Following up on the launch of Outlook.com by Microsoft, I set it up on a few Android phones using the default email client over POP3. After some testing I discovered that on the app didn’t always cooperate with Outlook.com service automatically. When this happened I had to set it up manually. Manual setup isn’t difficult, you just need to know the correct mail server settings. Here’s how to do it.
Open the default Android email app. Select the option to Add a new account, or if it’s your first time using the app, you’ll be prompted to set up an email right away.
Enter in your full Outlook.com email address and password, then Press Next. On the next screen select the “POP3 account” button. Currently, Outlook.com doesn’t support IMAP.
Now configure Incoming and Outgoing server settings. Note that for both settings you need to leave the username and password the same. Just make sure the username is the full email address @outlook.com.
Incoming server settings:
- POP3 server: pop3.live.com
- Security type: SSL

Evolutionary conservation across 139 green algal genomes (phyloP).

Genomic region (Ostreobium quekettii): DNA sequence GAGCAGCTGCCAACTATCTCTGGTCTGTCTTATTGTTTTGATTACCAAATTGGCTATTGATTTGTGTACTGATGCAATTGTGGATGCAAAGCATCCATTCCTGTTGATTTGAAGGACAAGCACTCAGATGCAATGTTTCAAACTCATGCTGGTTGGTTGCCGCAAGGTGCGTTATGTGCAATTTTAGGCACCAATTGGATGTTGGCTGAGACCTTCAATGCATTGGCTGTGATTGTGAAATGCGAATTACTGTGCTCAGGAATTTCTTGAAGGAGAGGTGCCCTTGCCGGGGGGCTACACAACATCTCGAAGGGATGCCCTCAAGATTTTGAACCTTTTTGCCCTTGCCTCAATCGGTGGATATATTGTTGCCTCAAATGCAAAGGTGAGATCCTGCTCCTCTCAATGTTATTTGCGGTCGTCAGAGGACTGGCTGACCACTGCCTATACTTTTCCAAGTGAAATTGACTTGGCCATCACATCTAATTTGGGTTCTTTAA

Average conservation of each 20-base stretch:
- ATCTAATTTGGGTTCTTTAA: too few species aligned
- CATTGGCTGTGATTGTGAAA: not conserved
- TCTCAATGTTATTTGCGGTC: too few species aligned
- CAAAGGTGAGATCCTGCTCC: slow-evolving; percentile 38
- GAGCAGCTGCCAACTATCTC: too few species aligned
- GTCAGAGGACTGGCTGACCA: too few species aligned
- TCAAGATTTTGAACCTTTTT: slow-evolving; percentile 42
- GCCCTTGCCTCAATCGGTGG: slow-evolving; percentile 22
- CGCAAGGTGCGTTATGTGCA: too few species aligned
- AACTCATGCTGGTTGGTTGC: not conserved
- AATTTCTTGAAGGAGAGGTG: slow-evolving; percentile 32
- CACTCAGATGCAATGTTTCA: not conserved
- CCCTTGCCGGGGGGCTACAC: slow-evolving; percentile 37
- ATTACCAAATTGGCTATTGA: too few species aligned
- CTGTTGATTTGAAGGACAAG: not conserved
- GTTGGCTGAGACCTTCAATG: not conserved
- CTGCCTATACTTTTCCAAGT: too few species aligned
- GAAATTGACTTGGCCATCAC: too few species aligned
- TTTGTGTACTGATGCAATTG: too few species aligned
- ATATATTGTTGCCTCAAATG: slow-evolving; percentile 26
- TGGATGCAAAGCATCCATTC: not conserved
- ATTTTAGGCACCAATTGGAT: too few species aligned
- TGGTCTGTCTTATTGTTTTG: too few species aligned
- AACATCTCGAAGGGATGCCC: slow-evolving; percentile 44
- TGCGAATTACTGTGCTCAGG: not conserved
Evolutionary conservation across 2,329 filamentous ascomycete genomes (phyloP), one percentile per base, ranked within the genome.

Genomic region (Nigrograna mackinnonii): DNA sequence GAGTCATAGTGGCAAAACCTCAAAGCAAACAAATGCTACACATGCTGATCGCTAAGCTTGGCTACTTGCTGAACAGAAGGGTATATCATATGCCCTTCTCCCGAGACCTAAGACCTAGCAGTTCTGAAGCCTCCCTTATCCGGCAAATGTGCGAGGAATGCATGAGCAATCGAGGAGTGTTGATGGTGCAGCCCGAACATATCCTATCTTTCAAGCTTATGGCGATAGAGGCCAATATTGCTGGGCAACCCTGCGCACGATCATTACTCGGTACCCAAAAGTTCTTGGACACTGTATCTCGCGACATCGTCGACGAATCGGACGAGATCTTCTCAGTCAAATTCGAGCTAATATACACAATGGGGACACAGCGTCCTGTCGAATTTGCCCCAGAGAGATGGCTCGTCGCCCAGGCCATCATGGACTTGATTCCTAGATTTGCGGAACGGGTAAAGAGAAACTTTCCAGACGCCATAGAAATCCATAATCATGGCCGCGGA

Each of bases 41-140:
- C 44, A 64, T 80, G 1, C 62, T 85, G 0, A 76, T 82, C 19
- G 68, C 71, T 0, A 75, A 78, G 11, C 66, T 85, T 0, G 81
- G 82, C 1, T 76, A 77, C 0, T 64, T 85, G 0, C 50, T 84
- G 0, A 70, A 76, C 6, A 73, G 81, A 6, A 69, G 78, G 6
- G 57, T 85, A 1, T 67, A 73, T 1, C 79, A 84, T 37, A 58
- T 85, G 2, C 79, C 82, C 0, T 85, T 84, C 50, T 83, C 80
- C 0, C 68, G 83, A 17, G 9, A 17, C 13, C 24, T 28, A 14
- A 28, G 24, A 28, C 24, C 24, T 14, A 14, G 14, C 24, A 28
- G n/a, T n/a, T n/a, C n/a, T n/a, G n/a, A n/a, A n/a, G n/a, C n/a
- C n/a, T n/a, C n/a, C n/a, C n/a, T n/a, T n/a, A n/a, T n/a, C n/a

- Port: 995
- Delete Email from server: This setting is optional, set whether you want emails deleted only from your phone or from the entire account (server).
Outgoing server settings
- SMTP server: smtp.live.com
- Security type: TLS
- Port: 587
- Require sign-in: Yes
I’m not really sure why the Outlook.com team hasn’t set up its own mail servers, but the Live.com addresses work just fine.
Next configure how often the email app will check for new messages. I suggest setting this at either two or four hours, if you need to check mail more often you can manually refresh. I’ve found that when the email frequency is set to a quick interval it drains a lot of battery juice from the phone.
The last thing to do is to give the account a local nickname. This is is only seen by you on your phone. And then add your name in the second box, and note this name may be seen by the people you email.
Check it out. Now you have Outlook.com email set up on your Android phone using the default email client. Outlook.com emails can also be synced up using Exchange ActiveSync [guide here]. Whatever way you use it, I think an @Outlook email address sounds more professional than Hotmail, Yahoo, Live or other free services out there.